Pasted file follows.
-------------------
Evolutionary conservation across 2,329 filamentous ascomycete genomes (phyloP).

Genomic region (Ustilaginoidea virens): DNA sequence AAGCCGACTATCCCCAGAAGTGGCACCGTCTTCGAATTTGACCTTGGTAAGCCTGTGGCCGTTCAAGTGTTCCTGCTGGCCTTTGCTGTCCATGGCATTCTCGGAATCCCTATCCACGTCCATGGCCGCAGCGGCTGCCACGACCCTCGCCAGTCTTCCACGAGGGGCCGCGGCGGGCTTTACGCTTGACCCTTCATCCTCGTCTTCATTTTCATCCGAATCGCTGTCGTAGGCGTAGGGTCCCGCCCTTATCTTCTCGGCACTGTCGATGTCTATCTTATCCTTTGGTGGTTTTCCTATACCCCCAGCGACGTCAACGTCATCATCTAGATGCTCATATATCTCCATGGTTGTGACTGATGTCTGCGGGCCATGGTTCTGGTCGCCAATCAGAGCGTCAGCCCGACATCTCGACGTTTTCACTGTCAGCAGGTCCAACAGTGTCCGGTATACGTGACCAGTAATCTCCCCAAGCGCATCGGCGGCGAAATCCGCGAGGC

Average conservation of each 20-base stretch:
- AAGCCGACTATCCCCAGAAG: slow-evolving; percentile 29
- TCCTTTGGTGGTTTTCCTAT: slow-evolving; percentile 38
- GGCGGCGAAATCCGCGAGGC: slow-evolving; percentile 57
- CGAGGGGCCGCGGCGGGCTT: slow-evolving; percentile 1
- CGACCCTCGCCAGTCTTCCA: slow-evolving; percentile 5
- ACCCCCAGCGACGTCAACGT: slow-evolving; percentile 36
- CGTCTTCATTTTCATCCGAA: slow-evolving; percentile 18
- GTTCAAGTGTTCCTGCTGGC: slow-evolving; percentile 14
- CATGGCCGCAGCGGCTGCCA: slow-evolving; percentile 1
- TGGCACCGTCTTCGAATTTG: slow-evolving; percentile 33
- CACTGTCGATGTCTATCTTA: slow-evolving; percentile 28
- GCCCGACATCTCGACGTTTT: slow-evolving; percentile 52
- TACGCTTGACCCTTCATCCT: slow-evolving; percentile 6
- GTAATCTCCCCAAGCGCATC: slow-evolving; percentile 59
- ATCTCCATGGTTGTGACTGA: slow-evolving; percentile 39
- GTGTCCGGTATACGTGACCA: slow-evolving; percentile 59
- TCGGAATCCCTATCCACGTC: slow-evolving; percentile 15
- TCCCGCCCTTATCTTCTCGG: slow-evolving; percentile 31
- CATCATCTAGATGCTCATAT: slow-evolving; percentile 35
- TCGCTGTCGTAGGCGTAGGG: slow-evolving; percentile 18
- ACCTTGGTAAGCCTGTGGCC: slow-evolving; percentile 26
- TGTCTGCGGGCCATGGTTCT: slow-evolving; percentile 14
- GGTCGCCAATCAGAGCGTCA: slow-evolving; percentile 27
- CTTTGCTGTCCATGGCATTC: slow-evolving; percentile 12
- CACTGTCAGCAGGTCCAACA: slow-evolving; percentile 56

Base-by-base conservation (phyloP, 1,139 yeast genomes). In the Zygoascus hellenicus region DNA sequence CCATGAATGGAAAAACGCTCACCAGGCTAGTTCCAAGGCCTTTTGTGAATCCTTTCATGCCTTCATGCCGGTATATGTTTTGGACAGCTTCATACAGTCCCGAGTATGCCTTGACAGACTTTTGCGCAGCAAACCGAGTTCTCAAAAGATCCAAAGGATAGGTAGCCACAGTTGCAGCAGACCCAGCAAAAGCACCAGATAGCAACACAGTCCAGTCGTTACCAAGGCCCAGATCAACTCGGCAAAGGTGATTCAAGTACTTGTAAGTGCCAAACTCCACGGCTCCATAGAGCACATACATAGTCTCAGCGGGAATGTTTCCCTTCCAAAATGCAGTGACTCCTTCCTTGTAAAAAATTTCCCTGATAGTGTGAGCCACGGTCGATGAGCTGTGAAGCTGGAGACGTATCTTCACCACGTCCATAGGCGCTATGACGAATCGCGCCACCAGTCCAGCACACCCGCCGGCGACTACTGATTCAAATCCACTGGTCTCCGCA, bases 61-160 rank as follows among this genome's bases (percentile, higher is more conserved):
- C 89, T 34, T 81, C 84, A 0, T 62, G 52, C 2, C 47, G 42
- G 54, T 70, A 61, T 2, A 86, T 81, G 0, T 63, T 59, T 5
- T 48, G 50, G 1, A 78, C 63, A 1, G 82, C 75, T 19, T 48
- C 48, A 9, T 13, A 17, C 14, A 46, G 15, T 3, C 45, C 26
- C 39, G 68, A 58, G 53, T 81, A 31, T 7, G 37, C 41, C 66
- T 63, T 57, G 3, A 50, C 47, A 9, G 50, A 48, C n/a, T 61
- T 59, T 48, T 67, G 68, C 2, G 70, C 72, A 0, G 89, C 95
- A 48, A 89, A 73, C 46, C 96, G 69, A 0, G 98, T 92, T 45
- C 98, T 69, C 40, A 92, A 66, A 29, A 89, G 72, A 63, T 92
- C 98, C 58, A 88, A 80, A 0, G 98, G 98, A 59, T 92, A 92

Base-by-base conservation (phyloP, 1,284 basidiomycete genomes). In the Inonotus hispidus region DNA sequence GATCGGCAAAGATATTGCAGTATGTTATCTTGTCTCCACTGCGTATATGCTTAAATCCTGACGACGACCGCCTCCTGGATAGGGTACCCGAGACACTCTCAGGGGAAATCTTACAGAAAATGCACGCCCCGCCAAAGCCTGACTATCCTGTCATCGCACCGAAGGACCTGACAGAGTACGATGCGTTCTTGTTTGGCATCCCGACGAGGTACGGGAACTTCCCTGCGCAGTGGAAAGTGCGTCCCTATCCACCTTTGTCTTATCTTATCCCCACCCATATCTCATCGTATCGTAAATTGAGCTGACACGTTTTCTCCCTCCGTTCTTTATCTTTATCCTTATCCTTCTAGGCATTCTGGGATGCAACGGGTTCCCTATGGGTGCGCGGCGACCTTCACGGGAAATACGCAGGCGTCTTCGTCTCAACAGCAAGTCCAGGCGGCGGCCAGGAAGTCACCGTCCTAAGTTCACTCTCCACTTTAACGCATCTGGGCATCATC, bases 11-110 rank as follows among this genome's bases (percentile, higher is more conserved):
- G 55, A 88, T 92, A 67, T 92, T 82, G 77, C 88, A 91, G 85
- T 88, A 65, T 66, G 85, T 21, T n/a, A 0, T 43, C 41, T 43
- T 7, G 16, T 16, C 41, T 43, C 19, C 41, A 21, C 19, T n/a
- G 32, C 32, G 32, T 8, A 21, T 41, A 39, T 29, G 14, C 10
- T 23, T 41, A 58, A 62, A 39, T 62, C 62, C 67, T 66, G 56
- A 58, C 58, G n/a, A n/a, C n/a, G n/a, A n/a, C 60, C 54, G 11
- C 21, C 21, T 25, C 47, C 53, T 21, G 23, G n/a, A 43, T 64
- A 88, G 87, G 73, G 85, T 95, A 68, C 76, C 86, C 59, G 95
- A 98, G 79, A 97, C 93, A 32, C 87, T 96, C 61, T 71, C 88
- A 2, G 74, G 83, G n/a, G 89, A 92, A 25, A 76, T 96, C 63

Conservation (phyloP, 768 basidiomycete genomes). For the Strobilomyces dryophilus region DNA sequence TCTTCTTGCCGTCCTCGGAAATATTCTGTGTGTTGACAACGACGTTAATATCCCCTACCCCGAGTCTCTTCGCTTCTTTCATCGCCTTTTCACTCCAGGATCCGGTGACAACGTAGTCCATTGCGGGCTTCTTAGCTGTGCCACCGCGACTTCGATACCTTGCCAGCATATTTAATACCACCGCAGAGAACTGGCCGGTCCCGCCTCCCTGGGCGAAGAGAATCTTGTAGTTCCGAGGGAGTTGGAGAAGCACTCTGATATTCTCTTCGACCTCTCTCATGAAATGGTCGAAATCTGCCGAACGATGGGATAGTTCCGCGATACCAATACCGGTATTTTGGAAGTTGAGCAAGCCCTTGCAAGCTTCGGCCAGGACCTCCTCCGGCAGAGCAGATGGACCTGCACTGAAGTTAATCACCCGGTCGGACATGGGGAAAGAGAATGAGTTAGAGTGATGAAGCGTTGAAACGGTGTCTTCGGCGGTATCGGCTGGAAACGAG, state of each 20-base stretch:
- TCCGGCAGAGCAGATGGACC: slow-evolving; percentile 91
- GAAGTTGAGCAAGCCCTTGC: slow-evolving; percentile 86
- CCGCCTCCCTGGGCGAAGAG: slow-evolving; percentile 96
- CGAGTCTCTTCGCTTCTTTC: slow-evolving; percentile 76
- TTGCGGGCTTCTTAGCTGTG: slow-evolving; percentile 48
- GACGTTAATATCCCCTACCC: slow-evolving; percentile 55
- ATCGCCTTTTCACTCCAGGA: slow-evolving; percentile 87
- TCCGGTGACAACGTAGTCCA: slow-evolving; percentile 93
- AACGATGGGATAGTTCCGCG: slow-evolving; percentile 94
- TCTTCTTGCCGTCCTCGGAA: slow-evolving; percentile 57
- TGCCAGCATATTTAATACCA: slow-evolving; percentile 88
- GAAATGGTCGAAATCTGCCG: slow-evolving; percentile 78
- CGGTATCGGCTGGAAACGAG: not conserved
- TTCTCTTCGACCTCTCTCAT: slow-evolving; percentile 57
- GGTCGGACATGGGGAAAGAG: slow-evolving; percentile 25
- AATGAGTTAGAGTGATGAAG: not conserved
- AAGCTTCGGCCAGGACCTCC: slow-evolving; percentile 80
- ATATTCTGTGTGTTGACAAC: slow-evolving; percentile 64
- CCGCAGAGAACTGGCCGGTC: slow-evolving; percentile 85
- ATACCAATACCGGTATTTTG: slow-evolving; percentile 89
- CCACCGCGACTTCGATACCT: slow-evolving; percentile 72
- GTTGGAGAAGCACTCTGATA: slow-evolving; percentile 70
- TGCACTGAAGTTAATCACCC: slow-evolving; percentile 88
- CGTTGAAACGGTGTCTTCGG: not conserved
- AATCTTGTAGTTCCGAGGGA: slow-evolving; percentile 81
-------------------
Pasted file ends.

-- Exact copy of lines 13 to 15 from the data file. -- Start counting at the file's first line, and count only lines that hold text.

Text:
- TGGCACCGTCTTCGAATTTG: slow-evolving; percentile 33
- CACTGTCGATGTCTATCTTA: slow-evolving; percentile 28
- GCCCGACATCTCGACGTTTT: slow-evolving; percentile 52